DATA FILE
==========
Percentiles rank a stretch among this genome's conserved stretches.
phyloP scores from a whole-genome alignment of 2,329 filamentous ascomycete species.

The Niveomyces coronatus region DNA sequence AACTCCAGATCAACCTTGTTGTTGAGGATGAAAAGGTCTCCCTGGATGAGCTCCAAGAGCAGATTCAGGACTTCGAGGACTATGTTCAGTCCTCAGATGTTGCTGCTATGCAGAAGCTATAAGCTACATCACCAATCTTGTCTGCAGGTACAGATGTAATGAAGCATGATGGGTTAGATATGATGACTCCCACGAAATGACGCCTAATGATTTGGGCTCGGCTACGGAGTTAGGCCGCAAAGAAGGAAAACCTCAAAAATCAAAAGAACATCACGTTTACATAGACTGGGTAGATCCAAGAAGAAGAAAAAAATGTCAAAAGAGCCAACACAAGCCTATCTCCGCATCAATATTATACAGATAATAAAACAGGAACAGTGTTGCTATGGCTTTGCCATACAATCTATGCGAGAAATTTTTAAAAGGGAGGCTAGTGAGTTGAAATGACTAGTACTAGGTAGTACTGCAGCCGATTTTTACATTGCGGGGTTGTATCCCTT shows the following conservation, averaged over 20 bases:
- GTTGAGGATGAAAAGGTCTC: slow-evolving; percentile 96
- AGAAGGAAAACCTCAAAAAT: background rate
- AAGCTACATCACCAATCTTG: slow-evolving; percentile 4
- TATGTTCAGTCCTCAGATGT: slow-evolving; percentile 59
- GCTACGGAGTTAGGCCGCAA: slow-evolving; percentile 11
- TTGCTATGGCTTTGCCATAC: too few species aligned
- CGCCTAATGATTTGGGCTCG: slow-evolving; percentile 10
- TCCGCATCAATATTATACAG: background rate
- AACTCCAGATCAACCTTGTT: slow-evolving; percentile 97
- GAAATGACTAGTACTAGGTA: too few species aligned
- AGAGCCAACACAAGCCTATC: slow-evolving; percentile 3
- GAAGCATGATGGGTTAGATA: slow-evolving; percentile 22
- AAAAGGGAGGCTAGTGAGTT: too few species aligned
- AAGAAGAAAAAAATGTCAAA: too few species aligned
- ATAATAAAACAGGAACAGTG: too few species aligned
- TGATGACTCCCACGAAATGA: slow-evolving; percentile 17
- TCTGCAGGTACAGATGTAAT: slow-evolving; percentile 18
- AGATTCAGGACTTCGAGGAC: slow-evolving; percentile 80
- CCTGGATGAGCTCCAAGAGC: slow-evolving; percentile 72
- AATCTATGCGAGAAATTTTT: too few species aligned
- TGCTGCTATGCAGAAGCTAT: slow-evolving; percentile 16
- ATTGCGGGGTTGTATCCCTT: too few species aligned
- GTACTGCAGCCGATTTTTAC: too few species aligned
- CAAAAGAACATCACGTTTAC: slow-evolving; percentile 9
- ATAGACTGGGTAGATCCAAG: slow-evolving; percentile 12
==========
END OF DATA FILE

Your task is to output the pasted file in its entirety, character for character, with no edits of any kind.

Percentiles rank a stretch among this genome's conserved stretches.
phyloP scores from a whole-genome alignment of 2,329 filamentous ascomycete species.

The Niveomyces coronatus region DNA sequence AACTCCAGATCAACCTTGTTGTTGAGGATGAAAAGGTCTCCCTGGATGAGCTCCAAGAGCAGATTCAGGACTTCGAGGACTATGTTCAGTCCTCAGATGTTGCTGCTATGCAGAAGCTATAAGCTACATCACCAATCTTGTCTGCAGGTACAGATGTAATGAAGCATGATGGGTTAGATATGATGACTCCCACGAAATGACGCCTAATGATTTGGGCTCGGCTACGGAGTTAGGCCGCAAAGAAGGAAAACCTCAAAAATCAAAAGAACATCACGTTTACATAGACTGGGTAGATCCAAGAAGAAGAAAAAAATGTCAAAAGAGCCAACACAAGCCTATCTCCGCATCAATATTATACAGATAATAAAACAGGAACAGTGTTGCTATGGCTTTGCCATACAATCTATGCGAGAAATTTTTAAAAGGGAGGCTAGTGAGTTGAAATGACTAGTACTAGGTAGTACTGCAGCCGATTTTTACATTGCGGGGTTGTATCCCTT shows the following conservation, averaged over 20 bases:
- GTTGAGGATGAAAAGGTCTC: slow-evolving; percentile 96
- AGAAGGAAAACCTCAAAAAT: background rate
- AAGCTACATCACCAATCTTG: slow-evolving; percentile 4
- TATGTTCAGTCCTCAGATGT: slow-evolving; percentile 59
- GCTACGGAGTTAGGCCGCAA: slow-evolving; percentile 11
- TTGCTATGGCTTTGCCATAC: too few species aligned
- CGCCTAATGATTTGGGCTCG: slow-evolving; percentile 10
- TCCGCATCAATATTATACAG: background rate
- AACTCCAGATCAACCTTGTT: slow-evolving; percentile 97
- GAAATGACTAGTACTAGGTA: too few species aligned
- AGAGCCAACACAAGCCTATC: slow-evolving; percentile 3
- GAAGCATGATGGGTTAGATA: slow-evolving; percentile 22
- AAAAGGGAGGCTAGTGAGTT: too few species aligned
- AAGAAGAAAAAAATGTCAAA: too few species aligned
- ATAATAAAACAGGAACAGTG: too few species aligned
- TGATGACTCCCACGAAATGA: slow-evolving; percentile 17
- TCTGCAGGTACAGATGTAAT: slow-evolving; percentile 18
- AGATTCAGGACTTCGAGGAC: slow-evolving; percentile 80
- CCTGGATGAGCTCCAAGAGC: slow-evolving; percentile 72
- AATCTATGCGAGAAATTTTT: too few species aligned
- TGCTGCTATGCAGAAGCTAT: slow-evolving; percentile 16
- ATTGCGGGGTTGTATCCCTT: too few species aligned
- GTACTGCAGCCGATTTTTAC: too few species aligned
- CAAAAGAACATCACGTTTAC: slow-evolving; percentile 9
- ATAGACTGGGTAGATCCAAG: slow-evolving; percentile 12